Micah Chowning ’14: New York’s Madison Avenue was firmly locked into advertising lore with the TV show Mad Men. While the luster of the offices and the lusts of the lifestyles are embellished in the show, the fundamental premise of marketing is the same: speak to the individual.
Thanks to the Small Business Internship Fund, I have been on the Mad Ave this summer interning for a digital marketing firm, Wasabi Rabbit. The nitty gritty of digital marketing in the modern age: Big Data. Today is the age of social media and data—lots of both—and companies are only beginning to learn how to turn these areas into revenue. There is tremendous potential in these tools; but marketers are still discovering the path from the data to the individual.
My involvement at Wasabi Rabbit has been diverse. My first order of business upon arrival was to immerse myself into Google Analytics, the Swiss Army Knife for website data. With an account, Google will track website data such as unique visitors, visitor paths, click sources, time spent on pages, links, everything. Its functions range from simple to complex.
I arrived in the midst of online campaign run by Wasabi Rabbit for its major client, Marketwired. We needed to track which emails and ads generated site traffic, and which site visitors became sales leads. With Facebook ads, website banner ads, Google search ads, emails, blog posts, and even postcards directing people to the site, there were many different aspects and items to consider. Along with daily updating the number of unique visitors and goal conversions, I looked into the conversion rate for each day of the week, along with the click rate for each Tip Sheet Marketwired sent out via email.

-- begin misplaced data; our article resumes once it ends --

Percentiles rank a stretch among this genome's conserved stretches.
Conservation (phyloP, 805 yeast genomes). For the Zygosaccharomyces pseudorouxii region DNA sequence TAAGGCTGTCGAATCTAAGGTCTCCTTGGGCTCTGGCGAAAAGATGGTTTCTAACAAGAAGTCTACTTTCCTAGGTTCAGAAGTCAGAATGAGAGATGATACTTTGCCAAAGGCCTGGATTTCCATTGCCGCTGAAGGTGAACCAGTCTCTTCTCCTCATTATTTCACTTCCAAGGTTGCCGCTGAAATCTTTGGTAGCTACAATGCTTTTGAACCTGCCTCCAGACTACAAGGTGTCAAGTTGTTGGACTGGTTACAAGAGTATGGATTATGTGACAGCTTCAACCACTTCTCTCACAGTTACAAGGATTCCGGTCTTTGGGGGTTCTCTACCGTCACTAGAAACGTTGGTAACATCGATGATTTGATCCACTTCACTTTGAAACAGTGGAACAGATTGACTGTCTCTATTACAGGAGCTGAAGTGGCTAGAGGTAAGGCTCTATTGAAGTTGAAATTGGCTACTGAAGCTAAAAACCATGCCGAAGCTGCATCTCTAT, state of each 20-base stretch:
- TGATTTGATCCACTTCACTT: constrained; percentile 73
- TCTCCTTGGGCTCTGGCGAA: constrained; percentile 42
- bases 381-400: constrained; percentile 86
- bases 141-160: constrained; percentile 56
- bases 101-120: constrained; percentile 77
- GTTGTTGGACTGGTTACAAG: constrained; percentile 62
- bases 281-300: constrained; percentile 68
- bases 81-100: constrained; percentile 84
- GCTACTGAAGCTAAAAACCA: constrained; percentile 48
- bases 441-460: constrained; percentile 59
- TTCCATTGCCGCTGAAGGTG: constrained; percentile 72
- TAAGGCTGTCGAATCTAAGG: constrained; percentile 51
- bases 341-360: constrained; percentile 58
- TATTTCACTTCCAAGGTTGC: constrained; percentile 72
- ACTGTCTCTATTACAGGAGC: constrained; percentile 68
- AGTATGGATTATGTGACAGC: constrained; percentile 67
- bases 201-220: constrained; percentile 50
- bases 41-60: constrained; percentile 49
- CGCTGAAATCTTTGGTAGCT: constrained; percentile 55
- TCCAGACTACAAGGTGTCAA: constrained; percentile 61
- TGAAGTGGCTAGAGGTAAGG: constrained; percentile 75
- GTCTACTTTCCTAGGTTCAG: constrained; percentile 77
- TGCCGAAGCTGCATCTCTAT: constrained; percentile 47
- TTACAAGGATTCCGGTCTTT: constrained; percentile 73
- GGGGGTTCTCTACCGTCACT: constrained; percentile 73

Marketwired is in the midst of a rebranding, having acquired Sysomos and wanting to combine the Marketwire news service and the Sysomos social media listening tools into one distinct brand. Hence, Marketwired. Part of this process is combining two websites into one, and I’ve been responsible for listing the URLs and page names for the resource sections of both marketwire.com and sysomos.com.
Using Marketwired’s social media listening tools, Heartbeat and MAP, I’ve also been able to do research into social media conversations about Marketwired’s products and competitors’ products, along with finding reviews in blogs and tech sites. While not NSA-level, both tools turn the buzz about products into distinct voices and allow the user to get a sense of what’s going on in the web.
A few other research tasks involved more creativity than data analysis. Tim Lyons ‘91, the managing director here at Wasabi Rabbit, was putting together a marketing proposal for a potential client that is involved in Alzheimer’s education; looking into the proposal’s different aspects and needs was eye-opening. I’ve also researched the pros and cons of a business using Twitter’s Direct Messaging feature, along with topics relevant to social media and investor relations.
Additionally, the experience of the City has been another great element to the experience. New York is, in one (overused) word, awesome. The city crawls with energy, making sleep seem unnecessary and movement mandatory. My days typically last from 6:30 AM to midnight. There is always something to do, something to see, something to try. It suffices to say that I’m on the lookout for a I♡NY shirt.